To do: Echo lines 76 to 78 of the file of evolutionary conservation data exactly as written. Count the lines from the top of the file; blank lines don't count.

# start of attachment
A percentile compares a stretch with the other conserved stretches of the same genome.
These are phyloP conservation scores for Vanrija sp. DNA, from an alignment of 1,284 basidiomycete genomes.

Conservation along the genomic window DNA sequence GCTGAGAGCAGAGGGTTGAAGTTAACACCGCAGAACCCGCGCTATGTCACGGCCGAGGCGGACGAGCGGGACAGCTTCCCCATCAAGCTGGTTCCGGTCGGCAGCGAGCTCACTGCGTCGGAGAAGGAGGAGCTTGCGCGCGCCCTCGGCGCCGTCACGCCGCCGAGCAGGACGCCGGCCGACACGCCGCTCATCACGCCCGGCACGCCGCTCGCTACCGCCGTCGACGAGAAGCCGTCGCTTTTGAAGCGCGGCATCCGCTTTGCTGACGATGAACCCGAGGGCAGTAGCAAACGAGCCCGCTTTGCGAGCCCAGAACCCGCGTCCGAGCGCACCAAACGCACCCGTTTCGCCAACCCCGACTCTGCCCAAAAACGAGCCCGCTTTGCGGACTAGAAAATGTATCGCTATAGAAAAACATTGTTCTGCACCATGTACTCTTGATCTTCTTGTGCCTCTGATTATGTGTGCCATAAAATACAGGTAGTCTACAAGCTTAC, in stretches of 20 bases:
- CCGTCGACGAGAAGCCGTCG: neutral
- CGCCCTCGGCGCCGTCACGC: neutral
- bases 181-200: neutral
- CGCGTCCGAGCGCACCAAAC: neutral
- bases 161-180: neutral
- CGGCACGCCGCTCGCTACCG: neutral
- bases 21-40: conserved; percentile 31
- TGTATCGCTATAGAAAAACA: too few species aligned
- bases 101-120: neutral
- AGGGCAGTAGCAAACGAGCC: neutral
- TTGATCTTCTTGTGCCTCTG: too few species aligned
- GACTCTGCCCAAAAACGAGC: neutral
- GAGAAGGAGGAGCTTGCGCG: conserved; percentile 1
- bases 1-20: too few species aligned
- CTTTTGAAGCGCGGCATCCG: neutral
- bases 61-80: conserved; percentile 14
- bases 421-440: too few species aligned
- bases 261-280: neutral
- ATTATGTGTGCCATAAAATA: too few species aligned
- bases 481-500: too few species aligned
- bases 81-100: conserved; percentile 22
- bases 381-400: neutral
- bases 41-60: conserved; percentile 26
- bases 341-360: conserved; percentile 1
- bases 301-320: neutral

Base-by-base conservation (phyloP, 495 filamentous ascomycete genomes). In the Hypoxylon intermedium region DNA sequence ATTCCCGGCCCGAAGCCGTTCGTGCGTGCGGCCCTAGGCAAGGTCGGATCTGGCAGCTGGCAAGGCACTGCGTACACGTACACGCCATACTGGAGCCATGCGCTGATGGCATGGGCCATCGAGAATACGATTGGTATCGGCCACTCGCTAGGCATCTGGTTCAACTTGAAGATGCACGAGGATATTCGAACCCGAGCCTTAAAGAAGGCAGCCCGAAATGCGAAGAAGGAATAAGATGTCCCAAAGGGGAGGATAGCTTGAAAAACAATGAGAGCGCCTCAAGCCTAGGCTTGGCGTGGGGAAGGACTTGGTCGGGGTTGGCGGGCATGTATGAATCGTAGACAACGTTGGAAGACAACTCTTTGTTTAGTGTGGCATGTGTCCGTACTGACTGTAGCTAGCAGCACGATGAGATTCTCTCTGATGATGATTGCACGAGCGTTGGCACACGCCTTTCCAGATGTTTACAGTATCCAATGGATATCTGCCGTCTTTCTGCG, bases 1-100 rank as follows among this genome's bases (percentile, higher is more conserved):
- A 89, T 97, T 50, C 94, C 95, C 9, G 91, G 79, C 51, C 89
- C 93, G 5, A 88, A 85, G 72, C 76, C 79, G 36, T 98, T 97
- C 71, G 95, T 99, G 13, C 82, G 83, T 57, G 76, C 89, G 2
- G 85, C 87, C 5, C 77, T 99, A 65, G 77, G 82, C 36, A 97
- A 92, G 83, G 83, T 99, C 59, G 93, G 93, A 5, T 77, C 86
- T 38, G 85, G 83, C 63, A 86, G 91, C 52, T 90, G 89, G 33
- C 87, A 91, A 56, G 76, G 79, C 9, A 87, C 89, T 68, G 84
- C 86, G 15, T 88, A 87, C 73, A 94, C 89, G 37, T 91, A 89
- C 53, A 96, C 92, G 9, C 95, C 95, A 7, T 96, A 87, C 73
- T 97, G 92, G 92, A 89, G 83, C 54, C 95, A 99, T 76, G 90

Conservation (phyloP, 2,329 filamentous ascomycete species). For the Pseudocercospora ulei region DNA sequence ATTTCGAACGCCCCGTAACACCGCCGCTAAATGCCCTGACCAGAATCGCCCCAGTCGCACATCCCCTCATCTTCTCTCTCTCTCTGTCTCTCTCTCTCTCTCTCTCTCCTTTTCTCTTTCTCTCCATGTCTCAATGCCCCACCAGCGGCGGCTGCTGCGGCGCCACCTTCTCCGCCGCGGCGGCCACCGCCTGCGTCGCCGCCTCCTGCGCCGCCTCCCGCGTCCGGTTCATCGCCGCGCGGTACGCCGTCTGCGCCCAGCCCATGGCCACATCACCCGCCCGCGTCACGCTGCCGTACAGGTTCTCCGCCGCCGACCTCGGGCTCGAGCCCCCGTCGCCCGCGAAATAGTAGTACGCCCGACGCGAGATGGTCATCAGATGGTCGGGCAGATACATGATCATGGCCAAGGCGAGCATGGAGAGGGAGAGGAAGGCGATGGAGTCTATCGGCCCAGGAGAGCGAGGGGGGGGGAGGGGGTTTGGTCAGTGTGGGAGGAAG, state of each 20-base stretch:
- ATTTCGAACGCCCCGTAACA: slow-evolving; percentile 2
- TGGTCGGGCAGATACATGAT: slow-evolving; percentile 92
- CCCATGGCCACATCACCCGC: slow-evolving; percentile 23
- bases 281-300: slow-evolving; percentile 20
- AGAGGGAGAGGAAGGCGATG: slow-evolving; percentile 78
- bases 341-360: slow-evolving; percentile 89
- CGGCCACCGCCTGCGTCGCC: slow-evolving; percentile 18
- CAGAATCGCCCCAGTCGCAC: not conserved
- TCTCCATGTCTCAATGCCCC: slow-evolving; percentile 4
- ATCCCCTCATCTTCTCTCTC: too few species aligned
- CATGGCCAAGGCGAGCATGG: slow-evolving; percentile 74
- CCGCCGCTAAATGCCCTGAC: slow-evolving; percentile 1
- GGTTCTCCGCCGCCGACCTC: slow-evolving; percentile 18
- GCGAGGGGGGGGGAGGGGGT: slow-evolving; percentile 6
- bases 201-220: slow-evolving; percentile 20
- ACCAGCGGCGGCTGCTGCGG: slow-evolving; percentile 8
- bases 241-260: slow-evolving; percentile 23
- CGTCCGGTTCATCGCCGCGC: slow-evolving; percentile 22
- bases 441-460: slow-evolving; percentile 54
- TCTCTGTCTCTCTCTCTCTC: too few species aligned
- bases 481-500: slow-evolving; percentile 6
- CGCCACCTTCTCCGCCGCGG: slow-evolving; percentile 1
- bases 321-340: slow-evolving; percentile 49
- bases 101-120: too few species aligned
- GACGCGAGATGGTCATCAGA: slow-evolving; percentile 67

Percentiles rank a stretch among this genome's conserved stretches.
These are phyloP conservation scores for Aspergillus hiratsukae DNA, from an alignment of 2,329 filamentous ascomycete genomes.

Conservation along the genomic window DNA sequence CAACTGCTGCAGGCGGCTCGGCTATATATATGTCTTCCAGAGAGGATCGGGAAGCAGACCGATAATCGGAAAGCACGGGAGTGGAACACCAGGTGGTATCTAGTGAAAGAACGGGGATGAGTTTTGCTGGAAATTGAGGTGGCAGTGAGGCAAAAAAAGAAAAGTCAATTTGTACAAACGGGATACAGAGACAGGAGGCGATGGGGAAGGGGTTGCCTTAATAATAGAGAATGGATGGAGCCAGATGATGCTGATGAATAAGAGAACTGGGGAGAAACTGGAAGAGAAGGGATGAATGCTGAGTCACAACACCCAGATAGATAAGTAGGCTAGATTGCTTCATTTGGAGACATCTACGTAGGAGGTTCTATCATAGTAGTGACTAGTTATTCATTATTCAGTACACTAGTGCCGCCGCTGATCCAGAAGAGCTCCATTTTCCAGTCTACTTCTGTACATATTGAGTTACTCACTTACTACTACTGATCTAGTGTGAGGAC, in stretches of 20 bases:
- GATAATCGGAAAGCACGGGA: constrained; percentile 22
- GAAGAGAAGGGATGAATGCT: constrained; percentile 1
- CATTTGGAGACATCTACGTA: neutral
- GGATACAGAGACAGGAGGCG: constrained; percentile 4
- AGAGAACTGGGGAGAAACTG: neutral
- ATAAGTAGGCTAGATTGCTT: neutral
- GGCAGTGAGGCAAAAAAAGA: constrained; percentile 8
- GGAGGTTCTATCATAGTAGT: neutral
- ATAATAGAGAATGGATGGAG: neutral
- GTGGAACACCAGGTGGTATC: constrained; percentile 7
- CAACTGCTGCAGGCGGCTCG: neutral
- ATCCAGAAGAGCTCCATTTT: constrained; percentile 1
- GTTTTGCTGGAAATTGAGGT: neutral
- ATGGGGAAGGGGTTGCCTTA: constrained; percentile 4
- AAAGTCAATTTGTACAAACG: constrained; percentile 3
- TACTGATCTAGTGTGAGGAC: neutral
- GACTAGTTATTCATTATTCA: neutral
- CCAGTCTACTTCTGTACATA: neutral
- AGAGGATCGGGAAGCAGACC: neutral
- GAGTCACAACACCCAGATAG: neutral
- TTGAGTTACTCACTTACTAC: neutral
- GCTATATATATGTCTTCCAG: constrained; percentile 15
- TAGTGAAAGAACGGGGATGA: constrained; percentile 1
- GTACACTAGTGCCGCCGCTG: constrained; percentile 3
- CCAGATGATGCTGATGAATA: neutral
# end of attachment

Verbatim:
- GGAGGTTCTATCATAGTAGT: neutral
- ATAATAGAGAATGGATGGAG: neutral
- GTGGAACACCAGGTGGTATC: constrained; percentile 7